One fact Lazarakis highlights is the sheer number of Greek islands, some 3000 of which 63 are inhabited – and their wine diversity. Best known today is Santorini, now world famous for low-yielding popular mineral-scented Assyrtiko which thrives in this arid dry climate, trained in nests on ‘aspa’ volcanic soils. Producers to watch here are Ktima Argyros – their Cuvee Monsignori and Vin Santo are extremely good – and Artemis Karamolegos.
Greece’s largest island, Crete, is one of its most fascinating with its own native grapes and over 8,000 hectares – many planted with white grapes. One of my favourite producers here is Domaine Lyrarakis south of Heraklion in Peza appellation, who makes fascinating laurel-scented Dafni and herby Plyto grapes planted high on the slopes of Alagni.
Another small Cretan winemaker to watch is Zacharias Diamantakis, focusing on aromatic Vidiano white grape – he makes an interesting Syrah/Mandilaria blend from high altitude vineyards near Kato Assites in the cooler north of the island.
“Greek wines will never be mainstream as not enough is produced, but one thing is for sure is - the most complex and interesting Greek wines are yet to come”, says Lazarakis. He describes numerous producers with potential including Biblia Chora in Kvala, Costa Lazaridis in Drama and Apostolos Thymiopolous in Naoussa.
So to whet your appetite, whilst enjoying this guide to Greece’s grapes, try a bit of modern Greek drama in your glass:
Epanomi, Macedonia: MALAGOUSIA 2019 Domaine Gerovassiliou (13.5%)
£16 Strictly Wine; WineTrust100
Apricot, jasmine and herbs, a floral delight with honeyed depth, a hint of tropical fruit and smoky undertones from fermentation in new French oak. Rich full exotic palate with a peppery finish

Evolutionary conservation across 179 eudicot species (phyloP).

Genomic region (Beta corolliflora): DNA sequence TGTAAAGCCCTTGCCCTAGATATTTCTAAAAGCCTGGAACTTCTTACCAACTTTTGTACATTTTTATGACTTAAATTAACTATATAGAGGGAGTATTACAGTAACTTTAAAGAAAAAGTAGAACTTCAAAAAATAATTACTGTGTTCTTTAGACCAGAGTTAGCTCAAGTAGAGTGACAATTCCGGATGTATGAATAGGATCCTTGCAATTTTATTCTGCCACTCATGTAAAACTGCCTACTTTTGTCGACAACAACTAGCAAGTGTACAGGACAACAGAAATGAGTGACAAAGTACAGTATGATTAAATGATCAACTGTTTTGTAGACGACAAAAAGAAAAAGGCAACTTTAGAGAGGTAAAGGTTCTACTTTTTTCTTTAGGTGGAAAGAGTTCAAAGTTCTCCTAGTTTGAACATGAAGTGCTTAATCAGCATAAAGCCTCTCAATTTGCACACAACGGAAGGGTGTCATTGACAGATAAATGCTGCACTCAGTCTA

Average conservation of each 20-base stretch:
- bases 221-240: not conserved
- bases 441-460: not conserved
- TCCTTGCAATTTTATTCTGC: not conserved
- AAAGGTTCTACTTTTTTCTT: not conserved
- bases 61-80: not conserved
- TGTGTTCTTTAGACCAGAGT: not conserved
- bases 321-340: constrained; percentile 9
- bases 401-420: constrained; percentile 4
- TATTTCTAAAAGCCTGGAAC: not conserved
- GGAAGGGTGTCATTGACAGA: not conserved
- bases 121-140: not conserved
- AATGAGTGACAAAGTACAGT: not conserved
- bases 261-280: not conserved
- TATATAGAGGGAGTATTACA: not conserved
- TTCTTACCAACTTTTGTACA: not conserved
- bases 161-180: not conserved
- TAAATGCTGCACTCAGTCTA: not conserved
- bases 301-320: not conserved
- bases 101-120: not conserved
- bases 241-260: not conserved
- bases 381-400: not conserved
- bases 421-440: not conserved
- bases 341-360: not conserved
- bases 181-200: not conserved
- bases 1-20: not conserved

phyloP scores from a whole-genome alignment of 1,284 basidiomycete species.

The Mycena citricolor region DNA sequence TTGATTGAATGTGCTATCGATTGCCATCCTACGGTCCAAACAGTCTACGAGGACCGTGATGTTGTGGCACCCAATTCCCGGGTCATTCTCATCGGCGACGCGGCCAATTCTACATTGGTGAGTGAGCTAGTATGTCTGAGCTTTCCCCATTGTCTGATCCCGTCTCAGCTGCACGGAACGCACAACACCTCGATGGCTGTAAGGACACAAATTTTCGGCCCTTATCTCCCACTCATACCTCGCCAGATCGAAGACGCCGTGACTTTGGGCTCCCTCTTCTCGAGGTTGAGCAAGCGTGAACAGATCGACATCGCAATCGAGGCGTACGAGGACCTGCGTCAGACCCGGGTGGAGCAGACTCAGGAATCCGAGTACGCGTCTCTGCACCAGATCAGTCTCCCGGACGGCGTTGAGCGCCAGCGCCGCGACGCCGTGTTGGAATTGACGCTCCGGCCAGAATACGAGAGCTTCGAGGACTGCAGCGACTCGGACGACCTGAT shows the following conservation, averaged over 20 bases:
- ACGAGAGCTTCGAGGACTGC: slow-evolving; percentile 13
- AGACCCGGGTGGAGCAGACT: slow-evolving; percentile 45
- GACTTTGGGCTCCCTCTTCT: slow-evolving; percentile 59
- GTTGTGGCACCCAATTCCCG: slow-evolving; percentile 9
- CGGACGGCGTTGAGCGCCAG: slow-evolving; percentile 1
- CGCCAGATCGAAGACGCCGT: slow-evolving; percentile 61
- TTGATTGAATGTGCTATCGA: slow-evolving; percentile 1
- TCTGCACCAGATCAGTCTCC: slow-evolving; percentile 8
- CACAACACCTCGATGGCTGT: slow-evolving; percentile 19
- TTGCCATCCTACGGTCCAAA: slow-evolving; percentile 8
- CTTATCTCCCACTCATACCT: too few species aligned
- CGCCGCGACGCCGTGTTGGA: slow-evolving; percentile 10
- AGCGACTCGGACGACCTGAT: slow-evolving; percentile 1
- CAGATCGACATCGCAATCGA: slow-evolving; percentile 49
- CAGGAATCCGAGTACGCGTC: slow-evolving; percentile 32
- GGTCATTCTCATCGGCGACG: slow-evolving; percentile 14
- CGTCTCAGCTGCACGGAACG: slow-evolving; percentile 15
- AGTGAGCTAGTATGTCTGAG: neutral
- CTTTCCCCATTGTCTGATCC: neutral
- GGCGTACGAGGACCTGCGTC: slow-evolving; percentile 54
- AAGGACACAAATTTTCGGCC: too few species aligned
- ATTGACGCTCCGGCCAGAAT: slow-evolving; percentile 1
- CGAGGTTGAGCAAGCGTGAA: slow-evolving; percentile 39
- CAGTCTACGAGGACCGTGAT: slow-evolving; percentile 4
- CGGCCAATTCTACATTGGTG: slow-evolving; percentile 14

Santorini: ANCESTRAL VINES ‘34’ 2018 Artemis Karamolegos (14%) ***STAR BUY***
£30 Woodwinters www.woodwinters.com
One of the best Assyrtikos I have tasted made from very old vines sourced from three vineyards Pyrgos, Megalochori and Exo Gonia. Creamy, rich mouthfilling flavours, voluptuous ripe pear and citrus fruits, saline undertones and zippy acidity freshening a rich long leesy palate.
Drama, N Macedonia: OVILOS WHITE 2018 Biblia Chora
£22 Strictly Wine; Corking Wines; Hic Winemerchants
Grapes: 50% Assyrtiko & 50% Semillon
Nutty vanilla scents, grapefruit and peach flavours, pepper undertones, very creamy palate – an excellent oaked white blend.
Crete: ASSYRTIKO VOILA 2018 Lyrarakis (13.5%) ***GOOD VALUE***
£9.99 Majestic Wine
Lighter in style, but still floral, pears, minerally, appley with a slight baked note to the finish – very good price.
Crete: VIDIANO 2018 Diamantakis (13%)
Richly textured dense aromatic white; this tank fermented Vidiano has crunchy citric mango fruits, nutty undertones, glycerol texture and sweet-sour finish with vibrant acid to keep it fresh.
Crete: DIAMANTOPETRA 2016 Diamantakis (13%) ***STAR BUY***
Grapes: 70% Syrah & 30% Mandilaria
A great new discovery – with its wild herby nose, succulent rich cherry fruits, pepper and liquorice undertones and vanilla notes from French & American oak ageing.
Halkadiki: ORGANIC CABERNET SAUVIGNON 2017 Evangelos Tsantali (13%) ***GOOD VALUE***
£9.99 Waitrose Cellar
Grape: Cabernet Sauvignon
Typical cassis notes, spicy undertones with typical rustic character – a charming take on the classic Cabernet Sauvignon, planted in Greece since 1960s.